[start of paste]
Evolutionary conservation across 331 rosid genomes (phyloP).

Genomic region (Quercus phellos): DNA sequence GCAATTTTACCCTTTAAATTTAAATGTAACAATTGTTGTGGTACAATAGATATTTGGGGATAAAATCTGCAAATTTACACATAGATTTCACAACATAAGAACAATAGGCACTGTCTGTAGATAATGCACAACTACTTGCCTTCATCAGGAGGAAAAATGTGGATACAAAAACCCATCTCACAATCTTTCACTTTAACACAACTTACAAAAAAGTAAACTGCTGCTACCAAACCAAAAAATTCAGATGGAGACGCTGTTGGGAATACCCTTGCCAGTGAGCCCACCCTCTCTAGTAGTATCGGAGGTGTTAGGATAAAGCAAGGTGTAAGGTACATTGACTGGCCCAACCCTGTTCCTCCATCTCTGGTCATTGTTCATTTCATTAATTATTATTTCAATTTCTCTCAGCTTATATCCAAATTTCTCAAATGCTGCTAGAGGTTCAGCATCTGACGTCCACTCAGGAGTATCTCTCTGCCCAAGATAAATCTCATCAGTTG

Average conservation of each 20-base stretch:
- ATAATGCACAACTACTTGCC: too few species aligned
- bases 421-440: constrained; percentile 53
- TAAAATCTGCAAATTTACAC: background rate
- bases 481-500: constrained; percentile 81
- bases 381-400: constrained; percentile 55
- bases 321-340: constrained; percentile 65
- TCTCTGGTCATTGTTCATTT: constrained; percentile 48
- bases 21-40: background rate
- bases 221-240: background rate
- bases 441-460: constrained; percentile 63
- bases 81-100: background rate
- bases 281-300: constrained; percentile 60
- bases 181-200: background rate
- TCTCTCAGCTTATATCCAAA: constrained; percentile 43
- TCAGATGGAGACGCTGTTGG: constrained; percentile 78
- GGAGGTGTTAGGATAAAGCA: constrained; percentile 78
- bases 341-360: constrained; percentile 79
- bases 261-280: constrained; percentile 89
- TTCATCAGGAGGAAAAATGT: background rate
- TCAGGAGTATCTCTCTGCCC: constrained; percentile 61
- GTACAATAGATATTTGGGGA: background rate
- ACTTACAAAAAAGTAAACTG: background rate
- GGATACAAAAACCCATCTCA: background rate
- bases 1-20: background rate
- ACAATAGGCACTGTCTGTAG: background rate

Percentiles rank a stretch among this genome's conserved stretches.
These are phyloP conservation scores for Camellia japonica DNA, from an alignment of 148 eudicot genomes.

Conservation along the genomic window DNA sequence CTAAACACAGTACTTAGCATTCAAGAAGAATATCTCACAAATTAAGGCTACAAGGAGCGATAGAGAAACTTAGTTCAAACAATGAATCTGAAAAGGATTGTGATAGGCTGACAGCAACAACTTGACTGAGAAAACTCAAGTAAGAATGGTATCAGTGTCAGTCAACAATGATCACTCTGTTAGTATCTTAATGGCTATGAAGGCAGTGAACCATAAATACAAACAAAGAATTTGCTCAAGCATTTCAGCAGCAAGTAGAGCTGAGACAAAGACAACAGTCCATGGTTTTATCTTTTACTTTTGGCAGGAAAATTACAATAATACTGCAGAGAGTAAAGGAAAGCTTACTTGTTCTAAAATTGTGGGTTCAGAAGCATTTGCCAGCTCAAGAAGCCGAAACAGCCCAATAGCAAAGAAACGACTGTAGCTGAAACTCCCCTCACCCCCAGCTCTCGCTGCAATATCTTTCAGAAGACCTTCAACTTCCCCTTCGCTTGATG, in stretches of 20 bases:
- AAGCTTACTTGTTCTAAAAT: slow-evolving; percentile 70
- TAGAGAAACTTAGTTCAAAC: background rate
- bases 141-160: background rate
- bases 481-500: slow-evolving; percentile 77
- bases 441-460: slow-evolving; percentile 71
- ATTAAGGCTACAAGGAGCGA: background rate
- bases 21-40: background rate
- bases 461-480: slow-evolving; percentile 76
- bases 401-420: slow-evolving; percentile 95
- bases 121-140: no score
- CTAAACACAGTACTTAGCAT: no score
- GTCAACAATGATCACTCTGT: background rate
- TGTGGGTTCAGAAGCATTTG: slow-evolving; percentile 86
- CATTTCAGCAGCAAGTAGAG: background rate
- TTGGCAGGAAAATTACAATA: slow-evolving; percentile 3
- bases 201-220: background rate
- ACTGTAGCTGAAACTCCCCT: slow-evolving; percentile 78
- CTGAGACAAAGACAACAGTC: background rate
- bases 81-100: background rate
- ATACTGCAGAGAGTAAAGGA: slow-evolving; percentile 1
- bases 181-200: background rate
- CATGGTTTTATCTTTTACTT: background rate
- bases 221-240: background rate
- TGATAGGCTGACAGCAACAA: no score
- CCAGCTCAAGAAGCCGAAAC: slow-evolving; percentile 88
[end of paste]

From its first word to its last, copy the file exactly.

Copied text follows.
Evolutionary conservation across 331 rosid genomes (phyloP).

Genomic region (Quercus phellos): DNA sequence GCAATTTTACCCTTTAAATTTAAATGTAACAATTGTTGTGGTACAATAGATATTTGGGGATAAAATCTGCAAATTTACACATAGATTTCACAACATAAGAACAATAGGCACTGTCTGTAGATAATGCACAACTACTTGCCTTCATCAGGAGGAAAAATGTGGATACAAAAACCCATCTCACAATCTTTCACTTTAACACAACTTACAAAAAAGTAAACTGCTGCTACCAAACCAAAAAATTCAGATGGAGACGCTGTTGGGAATACCCTTGCCAGTGAGCCCACCCTCTCTAGTAGTATCGGAGGTGTTAGGATAAAGCAAGGTGTAAGGTACATTGACTGGCCCAACCCTGTTCCTCCATCTCTGGTCATTGTTCATTTCATTAATTATTATTTCAATTTCTCTCAGCTTATATCCAAATTTCTCAAATGCTGCTAGAGGTTCAGCATCTGACGTCCACTCAGGAGTATCTCTCTGCCCAAGATAAATCTCATCAGTTG

Average conservation of each 20-base stretch:
- ATAATGCACAACTACTTGCC: too few species aligned
- bases 421-440: constrained; percentile 53
- TAAAATCTGCAAATTTACAC: background rate
- bases 481-500: constrained; percentile 81
- bases 381-400: constrained; percentile 55
- bases 321-340: constrained; percentile 65
- TCTCTGGTCATTGTTCATTT: constrained; percentile 48
- bases 21-40: background rate
- bases 221-240: background rate
- bases 441-460: constrained; percentile 63
- bases 81-100: background rate
- bases 281-300: constrained; percentile 60
- bases 181-200: background rate
- TCTCTCAGCTTATATCCAAA: constrained; percentile 43
- TCAGATGGAGACGCTGTTGG: constrained; percentile 78
- GGAGGTGTTAGGATAAAGCA: constrained; percentile 78
- bases 341-360: constrained; percentile 79
- bases 261-280: constrained; percentile 89
- TTCATCAGGAGGAAAAATGT: background rate
- TCAGGAGTATCTCTCTGCCC: constrained; percentile 61
- GTACAATAGATATTTGGGGA: background rate
- ACTTACAAAAAAGTAAACTG: background rate
- GGATACAAAAACCCATCTCA: background rate
- bases 1-20: background rate
- ACAATAGGCACTGTCTGTAG: background rate

Percentiles rank a stretch among this genome's conserved stretches.
These are phyloP conservation scores for Camellia japonica DNA, from an alignment of 148 eudicot genomes.

Conservation along the genomic window DNA sequence CTAAACACAGTACTTAGCATTCAAGAAGAATATCTCACAAATTAAGGCTACAAGGAGCGATAGAGAAACTTAGTTCAAACAATGAATCTGAAAAGGATTGTGATAGGCTGACAGCAACAACTTGACTGAGAAAACTCAAGTAAGAATGGTATCAGTGTCAGTCAACAATGATCACTCTGTTAGTATCTTAATGGCTATGAAGGCAGTGAACCATAAATACAAACAAAGAATTTGCTCAAGCATTTCAGCAGCAAGTAGAGCTGAGACAAAGACAACAGTCCATGGTTTTATCTTTTACTTTTGGCAGGAAAATTACAATAATACTGCAGAGAGTAAAGGAAAGCTTACTTGTTCTAAAATTGTGGGTTCAGAAGCATTTGCCAGCTCAAGAAGCCGAAACAGCCCAATAGCAAAGAAACGACTGTAGCTGAAACTCCCCTCACCCCCAGCTCTCGCTGCAATATCTTTCAGAAGACCTTCAACTTCCCCTTCGCTTGATG, in stretches of 20 bases:
- AAGCTTACTTGTTCTAAAAT: slow-evolving; percentile 70
- TAGAGAAACTTAGTTCAAAC: background rate
- bases 141-160: background rate
- bases 481-500: slow-evolving; percentile 77
- bases 441-460: slow-evolving; percentile 71
- ATTAAGGCTACAAGGAGCGA: background rate
- bases 21-40: background rate
- bases 461-480: slow-evolving; percentile 76
- bases 401-420: slow-evolving; percentile 95
- bases 121-140: no score
- CTAAACACAGTACTTAGCAT: no score
- GTCAACAATGATCACTCTGT: background rate
- TGTGGGTTCAGAAGCATTTG: slow-evolving; percentile 86
- CATTTCAGCAGCAAGTAGAG: background rate
- TTGGCAGGAAAATTACAATA: slow-evolving; percentile 3
- bases 201-220: background rate
- ACTGTAGCTGAAACTCCCCT: slow-evolving; percentile 78
- CTGAGACAAAGACAACAGTC: background rate
- bases 81-100: background rate
- ATACTGCAGAGAGTAAAGGA: slow-evolving; percentile 1
- bases 181-200: background rate
- CATGGTTTTATCTTTTACTT: background rate
- bases 221-240: background rate
- TGATAGGCTGACAGCAACAA: no score
- CCAGCTCAAGAAGCCGAAAC: slow-evolving; percentile 88